I want to be able to collect up to, say, a couple of day's worth of resource usage statics for my android, at the resolution of individual apps, and ordered according to their shares of the resource. And I would like then to be able to view this information in such a way that I can easily identify the worst resource hogs.

Any suggestions for how to do this would be appreciated.

(FWIW, my phone is rooted.)


PS: There is a bazillion of apps for monitoring CPU usage, memory usage, etc., but all the ones I have found give only global statistics. I.e. they will tell me that, e.g. 84% of my phone's CPU is being used, but none will give me a weighted breakdown of that percentage over the apps responsible for it. Monitoring apps that do not collect and display statistics at the resolution of individual applications are of little use to me. And of course, it goes without saying that "task manager" apps, or even for apps like Watchdog are even farther removed from what I'm looking for; these apps may be very good at what they do, but they simply are not designed to do what I want done.


1 Answer 1


You might be able to get some of what you want from Carat. This app is a project from UC-Berkeley to measure what's using your battery and how your battery life compares to other people's devices.

It doesn't directly measure CPU, but your resource hogs are going to use more battery by implication.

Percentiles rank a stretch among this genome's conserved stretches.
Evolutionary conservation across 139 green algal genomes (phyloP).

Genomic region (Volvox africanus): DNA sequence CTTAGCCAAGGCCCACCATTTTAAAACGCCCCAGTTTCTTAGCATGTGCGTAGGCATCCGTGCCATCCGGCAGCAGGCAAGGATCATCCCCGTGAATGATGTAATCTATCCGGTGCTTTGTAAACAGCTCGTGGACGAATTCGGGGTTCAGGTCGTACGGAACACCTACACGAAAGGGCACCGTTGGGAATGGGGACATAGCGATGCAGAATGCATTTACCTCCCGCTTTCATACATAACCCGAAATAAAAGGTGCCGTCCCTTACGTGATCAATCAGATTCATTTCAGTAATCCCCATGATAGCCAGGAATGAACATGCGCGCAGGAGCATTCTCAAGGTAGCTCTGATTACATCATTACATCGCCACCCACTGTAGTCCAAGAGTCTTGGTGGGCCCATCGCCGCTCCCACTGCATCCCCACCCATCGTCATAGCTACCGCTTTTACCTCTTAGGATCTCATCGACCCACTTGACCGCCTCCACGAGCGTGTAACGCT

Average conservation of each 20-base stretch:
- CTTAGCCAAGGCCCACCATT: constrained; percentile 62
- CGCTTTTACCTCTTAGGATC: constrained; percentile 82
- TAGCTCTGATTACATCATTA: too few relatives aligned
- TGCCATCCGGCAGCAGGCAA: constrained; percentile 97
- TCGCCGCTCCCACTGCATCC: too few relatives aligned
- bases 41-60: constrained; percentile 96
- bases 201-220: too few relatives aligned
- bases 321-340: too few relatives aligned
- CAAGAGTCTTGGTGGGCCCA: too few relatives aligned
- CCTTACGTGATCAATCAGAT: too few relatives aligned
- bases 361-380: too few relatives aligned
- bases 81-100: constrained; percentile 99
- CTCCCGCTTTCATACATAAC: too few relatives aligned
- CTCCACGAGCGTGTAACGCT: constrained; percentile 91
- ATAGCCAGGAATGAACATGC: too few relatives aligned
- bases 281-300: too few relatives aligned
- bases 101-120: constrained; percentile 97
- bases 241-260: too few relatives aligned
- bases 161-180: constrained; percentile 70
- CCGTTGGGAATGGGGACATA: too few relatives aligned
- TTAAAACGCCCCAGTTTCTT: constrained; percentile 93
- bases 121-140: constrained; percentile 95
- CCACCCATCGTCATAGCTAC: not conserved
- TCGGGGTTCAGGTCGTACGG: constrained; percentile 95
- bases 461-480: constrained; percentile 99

From the description:

Carat will tell you which apps it thinks are hogs (they use a lot of battery) and which are bugs (they use a lot of battery on your device but not most others). Being a hog or a bug does not make an app 'bad', but a user trying to improve their battery life can use these designations to adjust their behavior.

== Carat Features ==

  • Action List telling you how to improve your battery life and by how much
  • Device information detailing exactly what data we are recording
  • Reports apps that are using lots of energy and whether that is happening on other devices, too
  • Detail views let you dive down into the data and see graphs of energy use
  • Low-overhead sampling requires almost no energy or CPU
  • J-Score tells you how your battery efficiency compares to other users
  • Sharing features let you post/tweet/blog about your experience; more users means more data which means better recommendations for you

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